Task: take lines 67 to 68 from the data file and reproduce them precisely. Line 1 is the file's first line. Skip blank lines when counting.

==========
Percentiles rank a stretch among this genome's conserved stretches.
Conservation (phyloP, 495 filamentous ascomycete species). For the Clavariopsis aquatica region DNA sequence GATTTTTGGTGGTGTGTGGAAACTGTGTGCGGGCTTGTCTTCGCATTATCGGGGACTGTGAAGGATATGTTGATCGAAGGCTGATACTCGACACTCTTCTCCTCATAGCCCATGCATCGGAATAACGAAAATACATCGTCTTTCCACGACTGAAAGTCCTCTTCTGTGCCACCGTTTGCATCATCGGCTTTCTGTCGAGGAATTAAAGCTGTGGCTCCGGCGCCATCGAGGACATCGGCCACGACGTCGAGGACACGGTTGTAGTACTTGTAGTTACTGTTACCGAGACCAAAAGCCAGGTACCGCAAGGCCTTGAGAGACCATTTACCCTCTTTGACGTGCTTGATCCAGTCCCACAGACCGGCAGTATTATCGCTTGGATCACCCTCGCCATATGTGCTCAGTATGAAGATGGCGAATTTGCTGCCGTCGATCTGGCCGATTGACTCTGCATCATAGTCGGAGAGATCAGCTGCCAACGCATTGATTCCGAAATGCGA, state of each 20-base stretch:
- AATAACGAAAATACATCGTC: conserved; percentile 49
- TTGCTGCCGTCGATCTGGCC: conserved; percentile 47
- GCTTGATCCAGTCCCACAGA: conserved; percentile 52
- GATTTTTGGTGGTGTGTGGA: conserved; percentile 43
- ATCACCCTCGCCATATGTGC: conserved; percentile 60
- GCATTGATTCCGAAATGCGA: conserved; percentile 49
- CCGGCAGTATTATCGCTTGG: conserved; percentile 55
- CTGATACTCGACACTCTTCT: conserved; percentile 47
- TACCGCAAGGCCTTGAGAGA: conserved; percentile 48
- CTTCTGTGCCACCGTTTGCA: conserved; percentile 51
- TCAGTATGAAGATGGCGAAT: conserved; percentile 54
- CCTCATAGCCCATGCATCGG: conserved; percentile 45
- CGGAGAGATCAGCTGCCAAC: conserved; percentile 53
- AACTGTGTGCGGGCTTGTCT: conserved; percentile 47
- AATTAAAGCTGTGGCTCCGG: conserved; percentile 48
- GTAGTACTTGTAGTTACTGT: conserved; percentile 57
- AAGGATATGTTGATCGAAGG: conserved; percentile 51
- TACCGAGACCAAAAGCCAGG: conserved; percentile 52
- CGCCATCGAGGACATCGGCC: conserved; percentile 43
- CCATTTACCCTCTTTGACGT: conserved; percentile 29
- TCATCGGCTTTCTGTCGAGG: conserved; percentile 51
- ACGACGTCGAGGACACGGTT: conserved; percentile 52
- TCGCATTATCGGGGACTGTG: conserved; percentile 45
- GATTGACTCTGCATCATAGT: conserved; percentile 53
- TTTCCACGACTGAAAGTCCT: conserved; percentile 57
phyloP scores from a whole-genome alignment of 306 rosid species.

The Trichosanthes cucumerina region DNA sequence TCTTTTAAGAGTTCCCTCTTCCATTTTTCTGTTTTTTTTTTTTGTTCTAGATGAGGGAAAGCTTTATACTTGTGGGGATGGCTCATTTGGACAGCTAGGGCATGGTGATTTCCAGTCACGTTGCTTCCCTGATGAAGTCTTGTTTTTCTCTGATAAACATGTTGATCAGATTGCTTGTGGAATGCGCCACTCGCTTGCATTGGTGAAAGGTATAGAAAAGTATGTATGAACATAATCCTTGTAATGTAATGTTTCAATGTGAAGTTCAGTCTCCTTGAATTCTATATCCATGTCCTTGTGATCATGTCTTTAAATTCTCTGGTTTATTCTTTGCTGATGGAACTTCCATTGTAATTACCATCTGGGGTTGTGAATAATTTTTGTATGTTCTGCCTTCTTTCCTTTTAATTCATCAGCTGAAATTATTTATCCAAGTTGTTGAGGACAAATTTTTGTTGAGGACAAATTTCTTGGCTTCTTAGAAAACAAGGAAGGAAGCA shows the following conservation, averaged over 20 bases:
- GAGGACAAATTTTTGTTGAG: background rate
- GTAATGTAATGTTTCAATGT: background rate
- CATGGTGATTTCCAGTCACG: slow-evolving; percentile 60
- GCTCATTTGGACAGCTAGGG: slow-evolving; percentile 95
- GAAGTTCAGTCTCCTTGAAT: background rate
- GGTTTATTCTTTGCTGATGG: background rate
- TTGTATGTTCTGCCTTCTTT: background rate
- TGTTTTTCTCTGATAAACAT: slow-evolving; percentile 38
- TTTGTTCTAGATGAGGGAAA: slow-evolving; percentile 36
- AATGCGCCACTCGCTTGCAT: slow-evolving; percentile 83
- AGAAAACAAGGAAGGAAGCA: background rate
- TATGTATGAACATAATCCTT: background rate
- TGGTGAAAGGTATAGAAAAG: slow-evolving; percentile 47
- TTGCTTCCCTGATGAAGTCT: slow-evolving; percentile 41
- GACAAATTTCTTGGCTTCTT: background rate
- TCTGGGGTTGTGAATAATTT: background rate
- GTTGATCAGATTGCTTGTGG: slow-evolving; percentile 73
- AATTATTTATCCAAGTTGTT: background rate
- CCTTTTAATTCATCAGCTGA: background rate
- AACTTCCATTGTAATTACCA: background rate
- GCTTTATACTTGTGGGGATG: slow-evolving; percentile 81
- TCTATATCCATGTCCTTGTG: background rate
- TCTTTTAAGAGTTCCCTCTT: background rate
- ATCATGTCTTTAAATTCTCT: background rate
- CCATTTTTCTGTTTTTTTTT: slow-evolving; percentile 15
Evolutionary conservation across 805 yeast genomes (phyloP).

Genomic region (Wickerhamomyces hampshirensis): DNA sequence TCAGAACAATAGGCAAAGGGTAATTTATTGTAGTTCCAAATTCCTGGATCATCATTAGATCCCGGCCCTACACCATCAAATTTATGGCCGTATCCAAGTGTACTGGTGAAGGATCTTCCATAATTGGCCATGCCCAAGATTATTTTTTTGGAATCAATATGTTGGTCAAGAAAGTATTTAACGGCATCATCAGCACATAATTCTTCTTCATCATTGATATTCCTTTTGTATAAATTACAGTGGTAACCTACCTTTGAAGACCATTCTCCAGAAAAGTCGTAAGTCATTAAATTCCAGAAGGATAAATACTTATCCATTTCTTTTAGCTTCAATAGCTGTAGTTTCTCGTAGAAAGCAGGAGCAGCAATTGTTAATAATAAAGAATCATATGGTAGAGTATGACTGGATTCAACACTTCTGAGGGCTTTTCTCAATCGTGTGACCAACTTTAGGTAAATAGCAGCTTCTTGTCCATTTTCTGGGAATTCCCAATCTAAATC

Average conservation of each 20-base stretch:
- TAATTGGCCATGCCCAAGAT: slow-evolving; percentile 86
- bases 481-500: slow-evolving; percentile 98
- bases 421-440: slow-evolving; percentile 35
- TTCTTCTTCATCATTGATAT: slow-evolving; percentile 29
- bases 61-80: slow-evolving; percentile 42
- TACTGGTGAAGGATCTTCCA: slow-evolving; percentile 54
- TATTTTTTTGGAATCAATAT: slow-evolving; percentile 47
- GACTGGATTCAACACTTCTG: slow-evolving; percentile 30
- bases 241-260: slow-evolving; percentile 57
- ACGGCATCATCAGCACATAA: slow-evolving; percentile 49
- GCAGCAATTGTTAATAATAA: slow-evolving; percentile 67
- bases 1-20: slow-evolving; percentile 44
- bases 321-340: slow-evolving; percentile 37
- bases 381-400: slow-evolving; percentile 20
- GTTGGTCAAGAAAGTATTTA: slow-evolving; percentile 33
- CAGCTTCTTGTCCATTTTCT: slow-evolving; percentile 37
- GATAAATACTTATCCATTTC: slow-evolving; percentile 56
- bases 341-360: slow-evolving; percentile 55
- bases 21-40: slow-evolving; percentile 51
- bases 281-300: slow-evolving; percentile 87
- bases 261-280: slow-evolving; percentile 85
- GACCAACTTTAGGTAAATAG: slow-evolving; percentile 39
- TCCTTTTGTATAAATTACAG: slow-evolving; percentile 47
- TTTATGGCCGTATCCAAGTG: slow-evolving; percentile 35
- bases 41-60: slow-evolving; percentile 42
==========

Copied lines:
- ACGGCATCATCAGCACATAA: slow-evolving; percentile 49
- GCAGCAATTGTTAATAATAA: slow-evolving; percentile 67